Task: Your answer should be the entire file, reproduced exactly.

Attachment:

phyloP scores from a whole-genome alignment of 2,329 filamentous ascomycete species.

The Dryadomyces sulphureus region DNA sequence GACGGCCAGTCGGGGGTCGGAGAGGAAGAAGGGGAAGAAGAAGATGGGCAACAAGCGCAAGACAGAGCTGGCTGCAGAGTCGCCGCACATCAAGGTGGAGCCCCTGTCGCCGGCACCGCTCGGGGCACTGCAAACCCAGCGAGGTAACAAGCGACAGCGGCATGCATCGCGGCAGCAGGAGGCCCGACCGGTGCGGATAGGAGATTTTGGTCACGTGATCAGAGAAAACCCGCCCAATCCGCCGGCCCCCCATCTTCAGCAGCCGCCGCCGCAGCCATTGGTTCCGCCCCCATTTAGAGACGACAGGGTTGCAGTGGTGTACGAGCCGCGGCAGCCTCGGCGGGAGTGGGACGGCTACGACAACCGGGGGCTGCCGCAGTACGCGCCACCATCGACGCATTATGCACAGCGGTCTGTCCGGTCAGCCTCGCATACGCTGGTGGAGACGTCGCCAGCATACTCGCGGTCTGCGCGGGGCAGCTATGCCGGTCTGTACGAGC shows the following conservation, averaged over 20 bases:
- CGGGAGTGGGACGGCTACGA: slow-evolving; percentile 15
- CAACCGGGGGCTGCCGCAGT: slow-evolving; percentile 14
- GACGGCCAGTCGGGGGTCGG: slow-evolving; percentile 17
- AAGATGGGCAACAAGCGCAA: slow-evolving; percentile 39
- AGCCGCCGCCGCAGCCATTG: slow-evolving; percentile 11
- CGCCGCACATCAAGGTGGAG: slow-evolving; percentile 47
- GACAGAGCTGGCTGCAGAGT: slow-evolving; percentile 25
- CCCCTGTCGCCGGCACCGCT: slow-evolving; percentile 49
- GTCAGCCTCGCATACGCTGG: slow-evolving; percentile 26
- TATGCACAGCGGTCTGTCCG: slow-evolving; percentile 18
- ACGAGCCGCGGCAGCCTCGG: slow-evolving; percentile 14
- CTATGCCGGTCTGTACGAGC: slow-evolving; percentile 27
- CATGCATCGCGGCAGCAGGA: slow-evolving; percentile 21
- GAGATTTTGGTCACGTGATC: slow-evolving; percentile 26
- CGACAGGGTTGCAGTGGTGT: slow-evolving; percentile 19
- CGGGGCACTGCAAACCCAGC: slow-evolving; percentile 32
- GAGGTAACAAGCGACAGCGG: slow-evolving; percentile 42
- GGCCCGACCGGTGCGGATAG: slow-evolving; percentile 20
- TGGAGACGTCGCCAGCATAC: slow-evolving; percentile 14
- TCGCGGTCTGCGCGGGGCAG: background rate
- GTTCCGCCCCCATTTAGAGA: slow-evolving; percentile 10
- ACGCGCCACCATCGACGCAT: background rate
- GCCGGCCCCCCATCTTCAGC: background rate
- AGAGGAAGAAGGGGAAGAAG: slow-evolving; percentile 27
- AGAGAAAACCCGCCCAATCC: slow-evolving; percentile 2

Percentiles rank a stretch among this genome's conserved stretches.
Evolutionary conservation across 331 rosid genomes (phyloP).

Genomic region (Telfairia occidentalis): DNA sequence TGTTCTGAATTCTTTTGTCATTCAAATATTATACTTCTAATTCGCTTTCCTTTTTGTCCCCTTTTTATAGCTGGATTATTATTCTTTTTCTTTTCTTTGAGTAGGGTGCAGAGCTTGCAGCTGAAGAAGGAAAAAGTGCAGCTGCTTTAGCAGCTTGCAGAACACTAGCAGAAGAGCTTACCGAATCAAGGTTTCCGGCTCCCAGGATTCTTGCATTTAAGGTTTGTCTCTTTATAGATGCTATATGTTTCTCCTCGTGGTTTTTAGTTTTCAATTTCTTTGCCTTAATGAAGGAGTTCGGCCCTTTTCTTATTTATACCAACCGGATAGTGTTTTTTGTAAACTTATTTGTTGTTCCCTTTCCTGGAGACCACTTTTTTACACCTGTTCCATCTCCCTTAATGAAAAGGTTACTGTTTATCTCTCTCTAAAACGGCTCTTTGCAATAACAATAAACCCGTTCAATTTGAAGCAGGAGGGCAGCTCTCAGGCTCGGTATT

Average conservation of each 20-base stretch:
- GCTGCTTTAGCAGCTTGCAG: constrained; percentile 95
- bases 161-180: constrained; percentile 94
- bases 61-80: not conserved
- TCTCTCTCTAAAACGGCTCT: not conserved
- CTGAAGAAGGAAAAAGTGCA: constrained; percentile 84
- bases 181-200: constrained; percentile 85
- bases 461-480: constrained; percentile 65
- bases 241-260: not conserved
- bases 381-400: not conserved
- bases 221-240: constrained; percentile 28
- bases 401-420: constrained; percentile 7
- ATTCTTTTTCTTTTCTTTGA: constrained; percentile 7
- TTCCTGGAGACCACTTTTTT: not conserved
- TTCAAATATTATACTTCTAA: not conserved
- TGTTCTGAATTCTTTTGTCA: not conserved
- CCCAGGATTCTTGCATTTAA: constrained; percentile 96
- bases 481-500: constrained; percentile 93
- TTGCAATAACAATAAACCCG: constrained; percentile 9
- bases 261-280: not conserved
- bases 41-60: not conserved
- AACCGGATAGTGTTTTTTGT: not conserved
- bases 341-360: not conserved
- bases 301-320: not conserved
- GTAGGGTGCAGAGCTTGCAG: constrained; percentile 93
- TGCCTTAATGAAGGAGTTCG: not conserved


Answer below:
phyloP scores from a whole-genome alignment of 2,329 filamentous ascomycete species.

The Dryadomyces sulphureus region DNA sequence GACGGCCAGTCGGGGGTCGGAGAGGAAGAAGGGGAAGAAGAAGATGGGCAACAAGCGCAAGACAGAGCTGGCTGCAGAGTCGCCGCACATCAAGGTGGAGCCCCTGTCGCCGGCACCGCTCGGGGCACTGCAAACCCAGCGAGGTAACAAGCGACAGCGGCATGCATCGCGGCAGCAGGAGGCCCGACCGGTGCGGATAGGAGATTTTGGTCACGTGATCAGAGAAAACCCGCCCAATCCGCCGGCCCCCCATCTTCAGCAGCCGCCGCCGCAGCCATTGGTTCCGCCCCCATTTAGAGACGACAGGGTTGCAGTGGTGTACGAGCCGCGGCAGCCTCGGCGGGAGTGGGACGGCTACGACAACCGGGGGCTGCCGCAGTACGCGCCACCATCGACGCATTATGCACAGCGGTCTGTCCGGTCAGCCTCGCATACGCTGGTGGAGACGTCGCCAGCATACTCGCGGTCTGCGCGGGGCAGCTATGCCGGTCTGTACGAGC shows the following conservation, averaged over 20 bases:
- CGGGAGTGGGACGGCTACGA: slow-evolving; percentile 15
- CAACCGGGGGCTGCCGCAGT: slow-evolving; percentile 14
- GACGGCCAGTCGGGGGTCGG: slow-evolving; percentile 17
- AAGATGGGCAACAAGCGCAA: slow-evolving; percentile 39
- AGCCGCCGCCGCAGCCATTG: slow-evolving; percentile 11
- CGCCGCACATCAAGGTGGAG: slow-evolving; percentile 47
- GACAGAGCTGGCTGCAGAGT: slow-evolving; percentile 25
- CCCCTGTCGCCGGCACCGCT: slow-evolving; percentile 49
- GTCAGCCTCGCATACGCTGG: slow-evolving; percentile 26
- TATGCACAGCGGTCTGTCCG: slow-evolving; percentile 18
- ACGAGCCGCGGCAGCCTCGG: slow-evolving; percentile 14
- CTATGCCGGTCTGTACGAGC: slow-evolving; percentile 27
- CATGCATCGCGGCAGCAGGA: slow-evolving; percentile 21
- GAGATTTTGGTCACGTGATC: slow-evolving; percentile 26
- CGACAGGGTTGCAGTGGTGT: slow-evolving; percentile 19
- CGGGGCACTGCAAACCCAGC: slow-evolving; percentile 32
- GAGGTAACAAGCGACAGCGG: slow-evolving; percentile 42
- GGCCCGACCGGTGCGGATAG: slow-evolving; percentile 20
- TGGAGACGTCGCCAGCATAC: slow-evolving; percentile 14
- TCGCGGTCTGCGCGGGGCAG: background rate
- GTTCCGCCCCCATTTAGAGA: slow-evolving; percentile 10
- ACGCGCCACCATCGACGCAT: background rate
- GCCGGCCCCCCATCTTCAGC: background rate
- AGAGGAAGAAGGGGAAGAAG: slow-evolving; percentile 27
- AGAGAAAACCCGCCCAATCC: slow-evolving; percentile 2

Percentiles rank a stretch among this genome's conserved stretches.
Evolutionary conservation across 331 rosid genomes (phyloP).

Genomic region (Telfairia occidentalis): DNA sequence TGTTCTGAATTCTTTTGTCATTCAAATATTATACTTCTAATTCGCTTTCCTTTTTGTCCCCTTTTTATAGCTGGATTATTATTCTTTTTCTTTTCTTTGAGTAGGGTGCAGAGCTTGCAGCTGAAGAAGGAAAAAGTGCAGCTGCTTTAGCAGCTTGCAGAACACTAGCAGAAGAGCTTACCGAATCAAGGTTTCCGGCTCCCAGGATTCTTGCATTTAAGGTTTGTCTCTTTATAGATGCTATATGTTTCTCCTCGTGGTTTTTAGTTTTCAATTTCTTTGCCTTAATGAAGGAGTTCGGCCCTTTTCTTATTTATACCAACCGGATAGTGTTTTTTGTAAACTTATTTGTTGTTCCCTTTCCTGGAGACCACTTTTTTACACCTGTTCCATCTCCCTTAATGAAAAGGTTACTGTTTATCTCTCTCTAAAACGGCTCTTTGCAATAACAATAAACCCGTTCAATTTGAAGCAGGAGGGCAGCTCTCAGGCTCGGTATT

Average conservation of each 20-base stretch:
- GCTGCTTTAGCAGCTTGCAG: constrained; percentile 95
- bases 161-180: constrained; percentile 94
- bases 61-80: not conserved
- TCTCTCTCTAAAACGGCTCT: not conserved
- CTGAAGAAGGAAAAAGTGCA: constrained; percentile 84
- bases 181-200: constrained; percentile 85
- bases 461-480: constrained; percentile 65
- bases 241-260: not conserved
- bases 381-400: not conserved
- bases 221-240: constrained; percentile 28
- bases 401-420: constrained; percentile 7
- ATTCTTTTTCTTTTCTTTGA: constrained; percentile 7
- TTCCTGGAGACCACTTTTTT: not conserved
- TTCAAATATTATACTTCTAA: not conserved
- TGTTCTGAATTCTTTTGTCA: not conserved
- CCCAGGATTCTTGCATTTAA: constrained; percentile 96
- bases 481-500: constrained; percentile 93
- TTGCAATAACAATAAACCCG: constrained; percentile 9
- bases 261-280: not conserved
- bases 41-60: not conserved
- AACCGGATAGTGTTTTTTGT: not conserved
- bases 341-360: not conserved
- bases 301-320: not conserved
- GTAGGGTGCAGAGCTTGCAG: constrained; percentile 93
- TGCCTTAATGAAGGAGTTCG: not conserved